Sometime in 1940, American psychologist William Moulton Marston came up with the idea of a superhero “who would conquer not with fists, but with love”. The same year, he was hired as an ‘educational consultant’ for National Periodicals and All-American Publications, two of the companies that would later merge to form DC Comics. Martson first pitched the idea to his wife, Elizabeth, who responded with: “Fine, but make her a woman.” And that is how the character of Wonder Woman was born. “Frankly, Wonder Woman is psychological propaganda for the new type of woman who should, I believe, rule the world,” Marston had said in a press release.
Over the years, the character has been loved and loathed in equal measure. “Superman owes a debt to science fiction, Batman to the hardboiled detective. Wonder Woman’s debt is to feminism,” writes Jill Lepore in The New Yorker. That ‘debt’ aside, in her 75th year when the United Nations appointed Wonder Woman as honorary ambassador for the empowerment of women and girls, not everyone was pleased. The October 21 event in New York had many in the audience turn their backs on the panel in a silent protest.
The move also triggered a petition by ‘concerned United Nations staff members’ against “using a character with an overtly sexualised image at a time when the headline news in the world is the objectification of women and girls”. “The reality is that the character’s current iteration is that of a large breasted, white woman of impossible proportions, scantily clad in a shimmery, thigh-baring body suit with an American flag motif and knee high boots — the epitome of a ‘pin-up’ girl,” the petition with nearly 45,000 signatures said. Finally, last week, mounting public anger forced the UN to drop the comic character as an ambassador.
“From the UN’s side, there was no plan for it to be much longer than this,” Jeffrey Brez, the UN’s chief of NGO relations and advocacy, told The Guardian. The abrupt departure has raised many questions, one among them being the “role fictional characters can and should play in UN campaigns”, with the critics arguing that there are “plenty of real women who could have filled the role”. “And context matters: Coming on the heels of the selection of António Guterres as the next Secretary-General over any of the seven women shortlisted, choosing Wonder Woman was seen as an affront,” Ellen Powell writes in The Christian Science Monitor.
Though this was not the first time that the UN opted for a fictional character as an ambassador — Winnie the Pooh served as honorary ambassador of friendship in 1999, and Tinker Bell became honorary ambassador of the green in 2009 — a backlash of this nature has been rare.
Apart from the projection of the character, Vanessa Friedman took issue with several plot points in the Wonder Woman storyline. “The reason Steve Trevor, her original love interest, falls for her is not just that she can defend herself and him, gallop into battle… It’s because, let’s be honest, of her looks — when she takes off her glasses, stops being that dowdy Diana Prince in a buttoned-up shirt and blossoms into her barely clad self. Is that really the message we want to send about female empowerment to our daughters in an era when there are a number of fully clothed, notably powerful female role models?” she writes in The New York Times.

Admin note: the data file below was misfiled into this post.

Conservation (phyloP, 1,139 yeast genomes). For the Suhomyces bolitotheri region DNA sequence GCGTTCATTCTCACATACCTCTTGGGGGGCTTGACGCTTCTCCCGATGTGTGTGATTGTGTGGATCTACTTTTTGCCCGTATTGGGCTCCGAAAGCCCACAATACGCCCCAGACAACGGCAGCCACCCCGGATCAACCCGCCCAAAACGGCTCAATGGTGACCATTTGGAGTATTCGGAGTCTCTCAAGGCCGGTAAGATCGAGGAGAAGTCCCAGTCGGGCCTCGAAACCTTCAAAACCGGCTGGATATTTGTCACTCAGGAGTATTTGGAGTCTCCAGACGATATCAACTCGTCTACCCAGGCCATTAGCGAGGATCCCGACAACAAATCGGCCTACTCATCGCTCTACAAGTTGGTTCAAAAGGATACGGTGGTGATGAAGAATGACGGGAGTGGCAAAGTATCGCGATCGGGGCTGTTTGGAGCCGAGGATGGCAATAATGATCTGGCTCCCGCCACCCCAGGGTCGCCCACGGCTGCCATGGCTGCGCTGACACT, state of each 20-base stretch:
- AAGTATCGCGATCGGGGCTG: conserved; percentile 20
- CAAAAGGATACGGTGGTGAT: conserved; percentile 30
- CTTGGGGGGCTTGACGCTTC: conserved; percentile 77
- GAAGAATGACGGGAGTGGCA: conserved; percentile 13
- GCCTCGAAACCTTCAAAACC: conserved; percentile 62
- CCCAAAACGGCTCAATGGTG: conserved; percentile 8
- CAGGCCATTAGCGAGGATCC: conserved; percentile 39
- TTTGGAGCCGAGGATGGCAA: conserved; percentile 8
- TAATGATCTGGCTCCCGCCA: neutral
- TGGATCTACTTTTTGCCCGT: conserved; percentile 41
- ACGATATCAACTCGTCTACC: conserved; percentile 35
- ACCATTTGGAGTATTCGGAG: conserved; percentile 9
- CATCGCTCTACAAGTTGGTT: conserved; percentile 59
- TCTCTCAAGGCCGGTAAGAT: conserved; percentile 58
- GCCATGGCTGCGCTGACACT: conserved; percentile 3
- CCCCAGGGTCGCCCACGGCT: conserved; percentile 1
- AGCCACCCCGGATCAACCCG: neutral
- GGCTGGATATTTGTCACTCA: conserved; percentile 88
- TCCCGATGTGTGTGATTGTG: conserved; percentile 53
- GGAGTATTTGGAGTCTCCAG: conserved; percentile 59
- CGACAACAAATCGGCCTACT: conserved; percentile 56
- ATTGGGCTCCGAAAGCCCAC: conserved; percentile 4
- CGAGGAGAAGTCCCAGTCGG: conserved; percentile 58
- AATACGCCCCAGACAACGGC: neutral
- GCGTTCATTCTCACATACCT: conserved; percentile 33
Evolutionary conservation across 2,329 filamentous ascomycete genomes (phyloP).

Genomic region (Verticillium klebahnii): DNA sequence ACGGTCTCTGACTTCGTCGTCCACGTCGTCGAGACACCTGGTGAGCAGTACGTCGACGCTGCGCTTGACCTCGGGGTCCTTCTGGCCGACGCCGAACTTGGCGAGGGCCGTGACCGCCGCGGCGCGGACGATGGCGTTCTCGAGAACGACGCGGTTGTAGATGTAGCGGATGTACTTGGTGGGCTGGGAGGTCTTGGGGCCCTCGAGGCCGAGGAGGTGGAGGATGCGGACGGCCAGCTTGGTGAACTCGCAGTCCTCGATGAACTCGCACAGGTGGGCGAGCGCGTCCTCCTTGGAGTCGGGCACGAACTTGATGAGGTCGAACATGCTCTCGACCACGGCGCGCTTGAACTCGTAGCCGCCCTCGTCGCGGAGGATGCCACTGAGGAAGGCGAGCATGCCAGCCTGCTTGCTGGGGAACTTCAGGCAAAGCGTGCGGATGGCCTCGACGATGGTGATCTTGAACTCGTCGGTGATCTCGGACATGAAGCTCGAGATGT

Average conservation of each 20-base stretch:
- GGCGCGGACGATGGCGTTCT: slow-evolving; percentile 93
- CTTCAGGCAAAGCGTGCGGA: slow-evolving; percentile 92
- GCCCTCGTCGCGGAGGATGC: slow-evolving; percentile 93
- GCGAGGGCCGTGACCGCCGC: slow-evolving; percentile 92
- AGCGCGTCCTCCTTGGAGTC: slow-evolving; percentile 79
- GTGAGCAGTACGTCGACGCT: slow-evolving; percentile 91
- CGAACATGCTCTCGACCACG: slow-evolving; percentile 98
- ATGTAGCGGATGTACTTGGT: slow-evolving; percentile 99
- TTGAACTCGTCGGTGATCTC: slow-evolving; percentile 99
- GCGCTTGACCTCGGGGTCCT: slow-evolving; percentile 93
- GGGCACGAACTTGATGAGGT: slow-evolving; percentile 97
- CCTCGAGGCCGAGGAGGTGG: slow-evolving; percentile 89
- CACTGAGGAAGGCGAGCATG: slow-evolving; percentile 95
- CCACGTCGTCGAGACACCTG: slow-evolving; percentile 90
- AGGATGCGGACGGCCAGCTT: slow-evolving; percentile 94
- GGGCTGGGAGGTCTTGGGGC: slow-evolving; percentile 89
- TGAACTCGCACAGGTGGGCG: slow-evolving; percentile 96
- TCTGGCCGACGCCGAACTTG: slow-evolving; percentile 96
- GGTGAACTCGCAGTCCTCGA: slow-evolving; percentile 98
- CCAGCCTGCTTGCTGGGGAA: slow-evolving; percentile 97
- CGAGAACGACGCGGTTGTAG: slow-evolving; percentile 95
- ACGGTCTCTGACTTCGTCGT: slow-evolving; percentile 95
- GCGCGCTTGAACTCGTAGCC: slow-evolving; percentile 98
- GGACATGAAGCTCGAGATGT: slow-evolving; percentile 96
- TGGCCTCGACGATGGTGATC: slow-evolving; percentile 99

Others pointed out the UN’s own “woefully poor” record when it came to women employees in the organisation. “Why not pick a representative who might have some feelings about the treatment of women in the world, rather than a 75-year-old scribble?… This light-hearted approach feels wrong when it comes to such a serious cause — particularly given the organisation’s own less-than-exemplary record of championing women,” Charlotte Lytton writes in The Telegraph, while quoting a 2015 analysis of the UN’s senior hires, which found that nine out of 10 of them were men.
Defending the UN’s decision, Cristina Gallach, UN undersecretary general for communications, had argued that the use of Wonder Woman “will help us reach new audiences with essential messages about empowerment and equality”. But Eleanor Lyon contends that women and girls in developing countries, where most UN gender inequality work is done, are unlikely to get the message. “It seems that the studio that owns her has negotiated a cushy deal wherein they do very little work for gender equality while enjoying free marketing provided by one of the world’s most notable human rights organisations. More importantly, choosing a fun little media stunt instead of selecting a qualified, motivated and breathing human being to work for women seems to imply that the situation is not that dire, ” she writes in The Gonzaga Bulletin, a newspaper published at Gonzaga University, Washington.
Though the voices supporting Wonder Woman’s appointment were few and far between, some, such as Sara Pintilie, argued that the character resonated with a wider audience. “Wonder Woman is immortal in more ways than one, and we need her brand of unbreakable, iconic courage to fight the toxicity of sexism and empower women. Critics can question why the UN picked a fictional character, especially one usually portrayed as scantily clad. Why not someone real? But Wonder Woman, with her unadulterated fight-for-justice attitude, translates and resonates with a wider audience,” she writes in her piece ‘Why we need Wonder Woman’s help today’ in the Star-Telegram.
In the end, it may be worth paying heed to Friedman’s advice: “If we had to hold up a woman in a bathing suit as an example, perhaps we should consider Katie Ledecky, one of the greatest swimmers ever. Her power famously comes from within. Which is the message the organisation wants to send.”